3 thoughts on “A Bill of Rights for Britain?”

  1. Why on earth would we want a Bill of Rights designed by the political elites of GB? (Because I don’t see who else would be designing it).

  2. Who said anything about who would want it? The people who are designing it, however, consider themselves a representative sample of the electorate. So of course they want a Bill of Rights -and they are in the perfect position to pass one into law. Of course it should cover the authors (named) from prosecution for (inter alia) corruption, bribery, vote-rigging, perjury, genocide, grand larceny, nuclear annihilation of the human species, etc, etc. As the wise man sayeth, “If I am not for myself, who shall be for me?” also “One hand washeth the other.”

    Cynicism aside, “political elites” is loaded. This country does have a pretty fair democracy. (As an example, Norman Geras wrote a post yesterday slagging off a Guardian correspondent who dared to suggest that there was no such thing as free speech. This reminded me of George Orwell’s original introduction to ‘Animal Farm’ – the one with “Freedom, if it means anything …” – which seemed to argue much the same. But Orwell shied at the last, and admitted that we do allow free speech. Animal Farm was published – in Orwell’s lifetime and while the UK shared occupation of Berlin with the USSR*).

    Elite is sort of double-edged. The Blair-appointed ambassador to the US called the Democratic nominee [that’s a link, folks] elitist, yet I think he may be the best person to understand or design a contemporary Bill of Rights. Elite? Hell, yeah: he’s much more intelligent than the average voter/hockey mon and so the right person to be present in debates. The Tolpuddle martyrs were probably pretty smart on average too.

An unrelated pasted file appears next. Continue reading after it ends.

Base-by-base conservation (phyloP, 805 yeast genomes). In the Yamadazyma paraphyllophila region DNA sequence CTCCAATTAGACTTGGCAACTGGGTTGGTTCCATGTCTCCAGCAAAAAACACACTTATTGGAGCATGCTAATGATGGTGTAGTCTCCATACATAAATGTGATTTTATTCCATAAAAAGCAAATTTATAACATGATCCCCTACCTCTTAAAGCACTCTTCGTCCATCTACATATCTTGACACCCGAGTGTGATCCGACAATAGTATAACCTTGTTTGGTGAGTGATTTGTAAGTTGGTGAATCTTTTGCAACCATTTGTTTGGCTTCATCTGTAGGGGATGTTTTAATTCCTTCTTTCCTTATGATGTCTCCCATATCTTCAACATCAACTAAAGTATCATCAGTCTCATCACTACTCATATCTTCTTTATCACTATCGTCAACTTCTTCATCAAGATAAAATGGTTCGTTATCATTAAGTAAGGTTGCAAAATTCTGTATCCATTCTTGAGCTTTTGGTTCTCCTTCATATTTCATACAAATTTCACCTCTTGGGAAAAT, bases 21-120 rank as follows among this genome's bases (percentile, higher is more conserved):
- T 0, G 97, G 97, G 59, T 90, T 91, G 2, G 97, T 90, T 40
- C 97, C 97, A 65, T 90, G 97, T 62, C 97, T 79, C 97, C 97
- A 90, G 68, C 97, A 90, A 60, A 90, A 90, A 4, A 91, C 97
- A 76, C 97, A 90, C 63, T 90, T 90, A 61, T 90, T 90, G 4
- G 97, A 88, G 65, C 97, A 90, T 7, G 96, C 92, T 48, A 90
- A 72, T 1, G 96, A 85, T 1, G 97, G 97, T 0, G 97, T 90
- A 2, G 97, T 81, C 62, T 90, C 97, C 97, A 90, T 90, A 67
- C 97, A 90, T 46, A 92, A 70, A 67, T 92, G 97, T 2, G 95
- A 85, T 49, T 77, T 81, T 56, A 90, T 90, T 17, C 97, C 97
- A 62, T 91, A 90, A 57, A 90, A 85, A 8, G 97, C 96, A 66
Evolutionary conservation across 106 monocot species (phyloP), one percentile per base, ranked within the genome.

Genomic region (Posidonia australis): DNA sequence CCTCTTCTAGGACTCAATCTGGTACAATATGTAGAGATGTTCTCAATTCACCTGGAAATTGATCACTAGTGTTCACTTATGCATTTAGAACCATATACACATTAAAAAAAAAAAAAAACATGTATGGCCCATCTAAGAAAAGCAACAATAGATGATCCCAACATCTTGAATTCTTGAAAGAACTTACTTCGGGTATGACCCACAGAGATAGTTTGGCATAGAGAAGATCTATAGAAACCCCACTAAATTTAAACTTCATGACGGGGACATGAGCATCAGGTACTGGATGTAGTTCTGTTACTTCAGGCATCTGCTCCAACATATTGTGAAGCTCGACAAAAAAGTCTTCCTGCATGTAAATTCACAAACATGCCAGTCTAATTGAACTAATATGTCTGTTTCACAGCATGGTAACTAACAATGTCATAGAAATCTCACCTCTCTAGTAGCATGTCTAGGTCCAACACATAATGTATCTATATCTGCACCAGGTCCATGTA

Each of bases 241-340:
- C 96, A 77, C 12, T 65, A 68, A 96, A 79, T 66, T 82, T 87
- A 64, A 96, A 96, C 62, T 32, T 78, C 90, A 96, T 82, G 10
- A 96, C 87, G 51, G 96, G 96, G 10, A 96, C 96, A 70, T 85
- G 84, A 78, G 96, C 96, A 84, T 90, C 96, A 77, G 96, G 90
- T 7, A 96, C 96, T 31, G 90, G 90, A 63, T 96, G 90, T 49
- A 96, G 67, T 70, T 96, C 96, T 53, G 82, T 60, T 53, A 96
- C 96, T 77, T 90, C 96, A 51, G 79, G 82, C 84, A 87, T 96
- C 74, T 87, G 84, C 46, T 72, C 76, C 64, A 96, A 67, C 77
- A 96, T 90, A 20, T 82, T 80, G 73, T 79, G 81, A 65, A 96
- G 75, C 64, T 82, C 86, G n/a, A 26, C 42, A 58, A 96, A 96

Yes, George Walker Bush was a member of an elite by birth. But Jefferson and the rest were a political elite through effort. (Substuitute Trotsky, Stalin, no wait … as appropriate.)

    * I don’t think I’ve phrased that exactly enough, because I can’t remember the details. Nonetheless, we and the Soviets occupied Berlin when Orwell died; so we co-operated on some things, and we (in this case the Labour government) allowed the publication of open criticism of Stalin. ‘Political elites’ may be unavoidable (see any history of communes). But they have actually designed universally fair systems of representation.

  3. “Who said anything about who would want it?”

    Well, Ted Vallance, for one, seems like he wants a British B o R from the tone of his article (he wants one that will “bind the hands of Cabinet members”).

    “The people who are designing it, however, consider themselves a representative sample of the electorate. So of course they want a Bill of Rights”

    Vallance is noting that politicians have kind of dropped talk about it, and criticising them for doing so.

    “This reminded me of George Orwell’s original introduction to ‘Animal Farm’”

    Nice of you to mention the preface to Animal Farm, which was itself censored by the British press. Orwell doesn’t renege on the idea that we do not perfectly possess certain freedoms, he just argues that the model of censorship is different here to, say, the Soviet Union. Thus, things are “kept right out of the British press, not because the Government intervened but because of a general tacit agreement that ‘it wouldn’t do’ to mention that particular fact.”

    “This country does have a pretty fair democracy.”

    It is probably one of the most democratic countries in the world. But it also quite oligarchical, and with the lowest social mobility in Europe, the domination of politically significant offices by the rich and well-connected, and acceptable areas of discussion and debate defined by a media controlled by corporate interests, I think the phrase “political elites” does have a perfectly sound application.

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